news.bbc.co.uk...

Its possible that this came about from them interbreeding and/or learning from us, it would make sense too that something like this would eventually would come about.
But I think in the end it was the way we structured our societies that made us superior to them survival wise and why they died out. Hmm…I am sure this is at least a large part of the reason any though- there are many pieces to the puzzle when it comes down to it, see another interesting discovery about Neandertals;

news.bbc.co.uk...

And Neandertal art discovered;

news.bbc.co.uk...


Every year we discover out own ancestors to be much more advanced earlier on history than what was previously thought, or our Neandertal cousins. It will be interesting to see how these histories progress over the course of 2007 and what new discoveries we will find.
Back with the gender role thing though- I think it is likely that sex-based roles have definitely played a part in our evolution, but I don’t think they have ever been very consistent throughout the population. I think it is more likely that some tribes or groups of people played more emphasis on sex-based roles than others (just like in today’s societies, some countries or religions have much more sex-based roles in their societies than in others). But regardless of gender, I think it’s the fact that we sat down and started to organise our societies so that we always had specialists and generalists (or jack of all trades) that gave us a big advantage. Neandertals don’t appear to have ever specialised in anything in their groups or played a large emphasis on tool making and producing art and jewellery. I think simply the way they lived for so long (even though seemed to make a big effort to change towards the end of their existence), made them less adaptable no matter how much potential they had to adapt.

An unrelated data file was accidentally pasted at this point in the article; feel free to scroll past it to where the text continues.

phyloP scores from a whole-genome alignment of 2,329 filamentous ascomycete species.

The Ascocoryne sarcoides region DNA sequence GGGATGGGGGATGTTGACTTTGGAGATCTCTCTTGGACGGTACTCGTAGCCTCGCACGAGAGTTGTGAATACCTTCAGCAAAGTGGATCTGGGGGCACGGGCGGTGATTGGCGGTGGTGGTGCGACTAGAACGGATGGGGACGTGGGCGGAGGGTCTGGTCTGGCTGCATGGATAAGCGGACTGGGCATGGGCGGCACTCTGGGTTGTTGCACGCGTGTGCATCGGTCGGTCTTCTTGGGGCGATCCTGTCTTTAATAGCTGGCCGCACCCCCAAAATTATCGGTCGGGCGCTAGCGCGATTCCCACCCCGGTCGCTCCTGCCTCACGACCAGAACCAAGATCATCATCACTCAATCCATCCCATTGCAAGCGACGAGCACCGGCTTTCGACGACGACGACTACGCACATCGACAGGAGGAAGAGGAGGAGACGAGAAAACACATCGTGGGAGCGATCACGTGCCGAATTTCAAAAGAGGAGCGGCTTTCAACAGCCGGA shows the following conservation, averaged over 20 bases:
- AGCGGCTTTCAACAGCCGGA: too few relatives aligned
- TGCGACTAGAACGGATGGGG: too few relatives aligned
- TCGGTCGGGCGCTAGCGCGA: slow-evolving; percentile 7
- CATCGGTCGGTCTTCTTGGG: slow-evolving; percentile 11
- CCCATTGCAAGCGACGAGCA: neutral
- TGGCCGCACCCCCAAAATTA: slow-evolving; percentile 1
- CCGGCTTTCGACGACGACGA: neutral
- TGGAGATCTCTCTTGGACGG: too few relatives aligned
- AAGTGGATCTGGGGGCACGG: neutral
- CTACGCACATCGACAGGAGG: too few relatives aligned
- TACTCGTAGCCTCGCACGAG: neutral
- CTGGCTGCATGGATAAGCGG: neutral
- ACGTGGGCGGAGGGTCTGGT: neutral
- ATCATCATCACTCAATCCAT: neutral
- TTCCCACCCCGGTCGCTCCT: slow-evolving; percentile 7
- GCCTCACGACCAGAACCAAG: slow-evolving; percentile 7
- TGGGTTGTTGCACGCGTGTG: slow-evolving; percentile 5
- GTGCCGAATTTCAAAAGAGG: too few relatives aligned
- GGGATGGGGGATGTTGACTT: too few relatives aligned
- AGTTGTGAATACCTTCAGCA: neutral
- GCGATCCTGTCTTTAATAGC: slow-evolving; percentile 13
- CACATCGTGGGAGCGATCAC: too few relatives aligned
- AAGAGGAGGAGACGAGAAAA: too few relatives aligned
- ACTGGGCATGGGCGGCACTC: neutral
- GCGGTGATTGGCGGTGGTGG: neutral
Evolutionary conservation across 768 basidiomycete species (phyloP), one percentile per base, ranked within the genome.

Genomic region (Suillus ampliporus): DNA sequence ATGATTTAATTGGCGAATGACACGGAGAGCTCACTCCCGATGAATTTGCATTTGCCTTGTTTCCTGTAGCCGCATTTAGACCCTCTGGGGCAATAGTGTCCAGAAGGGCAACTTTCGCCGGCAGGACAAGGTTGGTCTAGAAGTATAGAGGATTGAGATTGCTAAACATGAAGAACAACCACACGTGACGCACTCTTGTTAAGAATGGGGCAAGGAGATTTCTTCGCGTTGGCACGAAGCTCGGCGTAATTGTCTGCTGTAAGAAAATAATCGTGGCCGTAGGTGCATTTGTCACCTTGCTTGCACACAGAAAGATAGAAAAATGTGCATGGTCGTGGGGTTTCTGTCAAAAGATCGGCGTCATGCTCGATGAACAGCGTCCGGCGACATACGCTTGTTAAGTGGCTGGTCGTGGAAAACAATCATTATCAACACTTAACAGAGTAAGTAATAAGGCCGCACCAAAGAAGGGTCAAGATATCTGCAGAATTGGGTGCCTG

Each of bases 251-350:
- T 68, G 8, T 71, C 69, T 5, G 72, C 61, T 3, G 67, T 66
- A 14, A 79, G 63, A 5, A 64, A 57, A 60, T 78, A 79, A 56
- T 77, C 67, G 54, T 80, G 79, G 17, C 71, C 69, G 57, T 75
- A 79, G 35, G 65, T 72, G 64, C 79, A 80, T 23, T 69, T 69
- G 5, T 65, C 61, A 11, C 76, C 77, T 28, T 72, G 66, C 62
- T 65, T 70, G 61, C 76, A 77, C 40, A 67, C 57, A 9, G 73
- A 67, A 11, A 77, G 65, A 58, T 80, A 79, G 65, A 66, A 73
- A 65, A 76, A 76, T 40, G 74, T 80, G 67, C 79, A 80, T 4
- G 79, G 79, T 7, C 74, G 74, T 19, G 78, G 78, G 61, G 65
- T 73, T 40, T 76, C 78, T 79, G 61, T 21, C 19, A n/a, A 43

What do you think about all this? What are your opinions or beliefs on this controversial topic?



posted on Jan, 9 2007 @ 02:30 PM
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Modern humans may have driven Neanderthals to extinction 30,000 years ago because Homo sapiens unlocked the secrets of free trade, say a group of US and Dutch economists.


here is the link to the full story:
www.newscientist.com...

As many links there are that state that neanderthals were extinct due to climate there are as many that state what i have provided in the link.



posted on Jan, 10 2007 @ 03:08 AM
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Originally posted by theTRUTHtheWAY

Modern humans may have driven Neanderthals to extinction 30,000 years ago because Homo sapiens unlocked the secrets of free trade, say a group of US and Dutch economists.


here is the link to the full story:
www.newscientist.com...